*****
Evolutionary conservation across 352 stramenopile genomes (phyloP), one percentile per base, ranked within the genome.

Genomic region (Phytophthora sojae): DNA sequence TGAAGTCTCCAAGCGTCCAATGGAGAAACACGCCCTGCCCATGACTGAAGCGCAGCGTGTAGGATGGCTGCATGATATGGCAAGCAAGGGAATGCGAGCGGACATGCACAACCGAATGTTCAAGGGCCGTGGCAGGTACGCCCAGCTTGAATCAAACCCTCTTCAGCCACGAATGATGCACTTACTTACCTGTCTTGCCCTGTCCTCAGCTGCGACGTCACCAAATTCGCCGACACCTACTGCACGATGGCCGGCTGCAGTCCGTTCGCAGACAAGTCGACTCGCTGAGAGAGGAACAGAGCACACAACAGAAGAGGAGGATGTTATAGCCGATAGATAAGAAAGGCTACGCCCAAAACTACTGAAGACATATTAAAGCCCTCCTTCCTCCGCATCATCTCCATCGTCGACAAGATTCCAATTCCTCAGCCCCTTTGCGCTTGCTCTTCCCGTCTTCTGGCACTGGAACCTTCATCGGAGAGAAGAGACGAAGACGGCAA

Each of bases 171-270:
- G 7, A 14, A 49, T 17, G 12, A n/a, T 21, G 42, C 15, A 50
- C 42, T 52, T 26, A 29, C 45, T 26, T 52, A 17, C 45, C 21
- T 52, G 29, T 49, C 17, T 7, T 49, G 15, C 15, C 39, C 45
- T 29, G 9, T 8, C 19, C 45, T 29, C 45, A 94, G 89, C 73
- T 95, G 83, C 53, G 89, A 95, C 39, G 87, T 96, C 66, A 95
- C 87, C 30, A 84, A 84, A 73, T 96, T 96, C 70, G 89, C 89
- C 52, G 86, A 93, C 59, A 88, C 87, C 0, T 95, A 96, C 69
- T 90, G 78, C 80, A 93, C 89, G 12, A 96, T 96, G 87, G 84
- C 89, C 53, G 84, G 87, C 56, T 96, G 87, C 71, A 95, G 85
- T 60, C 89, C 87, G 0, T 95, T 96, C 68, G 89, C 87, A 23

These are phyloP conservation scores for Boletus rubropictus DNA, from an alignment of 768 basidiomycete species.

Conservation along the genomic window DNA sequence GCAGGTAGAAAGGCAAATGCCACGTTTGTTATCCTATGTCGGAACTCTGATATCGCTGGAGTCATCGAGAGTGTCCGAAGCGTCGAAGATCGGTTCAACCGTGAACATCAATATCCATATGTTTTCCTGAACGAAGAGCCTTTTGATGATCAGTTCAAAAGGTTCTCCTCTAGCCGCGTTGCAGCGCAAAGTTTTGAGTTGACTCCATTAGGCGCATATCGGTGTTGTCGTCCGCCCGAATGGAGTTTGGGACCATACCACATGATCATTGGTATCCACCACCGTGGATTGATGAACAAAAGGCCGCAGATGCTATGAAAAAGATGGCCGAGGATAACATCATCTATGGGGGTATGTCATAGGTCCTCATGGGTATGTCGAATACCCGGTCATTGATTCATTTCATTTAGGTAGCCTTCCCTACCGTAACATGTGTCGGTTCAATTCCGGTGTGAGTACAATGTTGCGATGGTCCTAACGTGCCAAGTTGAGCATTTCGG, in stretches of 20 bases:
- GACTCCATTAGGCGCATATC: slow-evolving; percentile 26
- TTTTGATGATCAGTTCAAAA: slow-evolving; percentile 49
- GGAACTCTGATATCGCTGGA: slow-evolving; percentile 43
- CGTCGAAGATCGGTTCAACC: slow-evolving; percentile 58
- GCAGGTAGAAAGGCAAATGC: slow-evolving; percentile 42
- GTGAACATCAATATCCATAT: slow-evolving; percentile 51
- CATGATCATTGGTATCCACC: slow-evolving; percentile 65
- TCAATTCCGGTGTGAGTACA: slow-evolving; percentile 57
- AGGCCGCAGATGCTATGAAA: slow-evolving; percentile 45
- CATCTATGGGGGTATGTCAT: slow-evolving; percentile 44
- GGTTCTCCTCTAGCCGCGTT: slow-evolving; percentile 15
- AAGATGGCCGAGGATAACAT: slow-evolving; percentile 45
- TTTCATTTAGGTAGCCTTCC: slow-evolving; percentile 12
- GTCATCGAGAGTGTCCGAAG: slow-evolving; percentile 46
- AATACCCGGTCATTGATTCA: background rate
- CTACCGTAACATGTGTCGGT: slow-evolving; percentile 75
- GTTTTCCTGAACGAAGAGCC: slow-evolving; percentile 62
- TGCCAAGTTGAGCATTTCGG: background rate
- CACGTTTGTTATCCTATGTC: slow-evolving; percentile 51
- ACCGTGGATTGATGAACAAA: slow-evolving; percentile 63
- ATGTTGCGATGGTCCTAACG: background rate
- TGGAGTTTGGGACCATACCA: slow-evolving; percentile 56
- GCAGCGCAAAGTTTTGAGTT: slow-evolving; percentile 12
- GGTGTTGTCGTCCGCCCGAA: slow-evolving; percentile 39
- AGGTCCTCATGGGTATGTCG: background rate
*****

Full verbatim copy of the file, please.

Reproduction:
Evolutionary conservation across 352 stramenopile genomes (phyloP), one percentile per base, ranked within the genome.

Genomic region (Phytophthora sojae): DNA sequence TGAAGTCTCCAAGCGTCCAATGGAGAAACACGCCCTGCCCATGACTGAAGCGCAGCGTGTAGGATGGCTGCATGATATGGCAAGCAAGGGAATGCGAGCGGACATGCACAACCGAATGTTCAAGGGCCGTGGCAGGTACGCCCAGCTTGAATCAAACCCTCTTCAGCCACGAATGATGCACTTACTTACCTGTCTTGCCCTGTCCTCAGCTGCGACGTCACCAAATTCGCCGACACCTACTGCACGATGGCCGGCTGCAGTCCGTTCGCAGACAAGTCGACTCGCTGAGAGAGGAACAGAGCACACAACAGAAGAGGAGGATGTTATAGCCGATAGATAAGAAAGGCTACGCCCAAAACTACTGAAGACATATTAAAGCCCTCCTTCCTCCGCATCATCTCCATCGTCGACAAGATTCCAATTCCTCAGCCCCTTTGCGCTTGCTCTTCCCGTCTTCTGGCACTGGAACCTTCATCGGAGAGAAGAGACGAAGACGGCAA

Each of bases 171-270:
- G 7, A 14, A 49, T 17, G 12, A n/a, T 21, G 42, C 15, A 50
- C 42, T 52, T 26, A 29, C 45, T 26, T 52, A 17, C 45, C 21
- T 52, G 29, T 49, C 17, T 7, T 49, G 15, C 15, C 39, C 45
- T 29, G 9, T 8, C 19, C 45, T 29, C 45, A 94, G 89, C 73
- T 95, G 83, C 53, G 89, A 95, C 39, G 87, T 96, C 66, A 95
- C 87, C 30, A 84, A 84, A 73, T 96, T 96, C 70, G 89, C 89
- C 52, G 86, A 93, C 59, A 88, C 87, C 0, T 95, A 96, C 69
- T 90, G 78, C 80, A 93, C 89, G 12, A 96, T 96, G 87, G 84
- C 89, C 53, G 84, G 87, C 56, T 96, G 87, C 71, A 95, G 85
- T 60, C 89, C 87, G 0, T 95, T 96, C 68, G 89, C 87, A 23

These are phyloP conservation scores for Boletus rubropictus DNA, from an alignment of 768 basidiomycete species.

Conservation along the genomic window DNA sequence GCAGGTAGAAAGGCAAATGCCACGTTTGTTATCCTATGTCGGAACTCTGATATCGCTGGAGTCATCGAGAGTGTCCGAAGCGTCGAAGATCGGTTCAACCGTGAACATCAATATCCATATGTTTTCCTGAACGAAGAGCCTTTTGATGATCAGTTCAAAAGGTTCTCCTCTAGCCGCGTTGCAGCGCAAAGTTTTGAGTTGACTCCATTAGGCGCATATCGGTGTTGTCGTCCGCCCGAATGGAGTTTGGGACCATACCACATGATCATTGGTATCCACCACCGTGGATTGATGAACAAAAGGCCGCAGATGCTATGAAAAAGATGGCCGAGGATAACATCATCTATGGGGGTATGTCATAGGTCCTCATGGGTATGTCGAATACCCGGTCATTGATTCATTTCATTTAGGTAGCCTTCCCTACCGTAACATGTGTCGGTTCAATTCCGGTGTGAGTACAATGTTGCGATGGTCCTAACGTGCCAAGTTGAGCATTTCGG, in stretches of 20 bases:
- GACTCCATTAGGCGCATATC: slow-evolving; percentile 26
- TTTTGATGATCAGTTCAAAA: slow-evolving; percentile 49
- GGAACTCTGATATCGCTGGA: slow-evolving; percentile 43
- CGTCGAAGATCGGTTCAACC: slow-evolving; percentile 58
- GCAGGTAGAAAGGCAAATGC: slow-evolving; percentile 42
- GTGAACATCAATATCCATAT: slow-evolving; percentile 51
- CATGATCATTGGTATCCACC: slow-evolving; percentile 65
- TCAATTCCGGTGTGAGTACA: slow-evolving; percentile 57
- AGGCCGCAGATGCTATGAAA: slow-evolving; percentile 45
- CATCTATGGGGGTATGTCAT: slow-evolving; percentile 44
- GGTTCTCCTCTAGCCGCGTT: slow-evolving; percentile 15
- AAGATGGCCGAGGATAACAT: slow-evolving; percentile 45
- TTTCATTTAGGTAGCCTTCC: slow-evolving; percentile 12
- GTCATCGAGAGTGTCCGAAG: slow-evolving; percentile 46
- AATACCCGGTCATTGATTCA: background rate
- CTACCGTAACATGTGTCGGT: slow-evolving; percentile 75
- GTTTTCCTGAACGAAGAGCC: slow-evolving; percentile 62
- TGCCAAGTTGAGCATTTCGG: background rate
- CACGTTTGTTATCCTATGTC: slow-evolving; percentile 51
- ACCGTGGATTGATGAACAAA: slow-evolving; percentile 63
- ATGTTGCGATGGTCCTAACG: background rate
- TGGAGTTTGGGACCATACCA: slow-evolving; percentile 56
- GCAGCGCAAAGTTTTGAGTT: slow-evolving; percentile 12
- GGTGTTGTCGTCCGCCCGAA: slow-evolving; percentile 39
- AGGTCCTCATGGGTATGTCG: background rate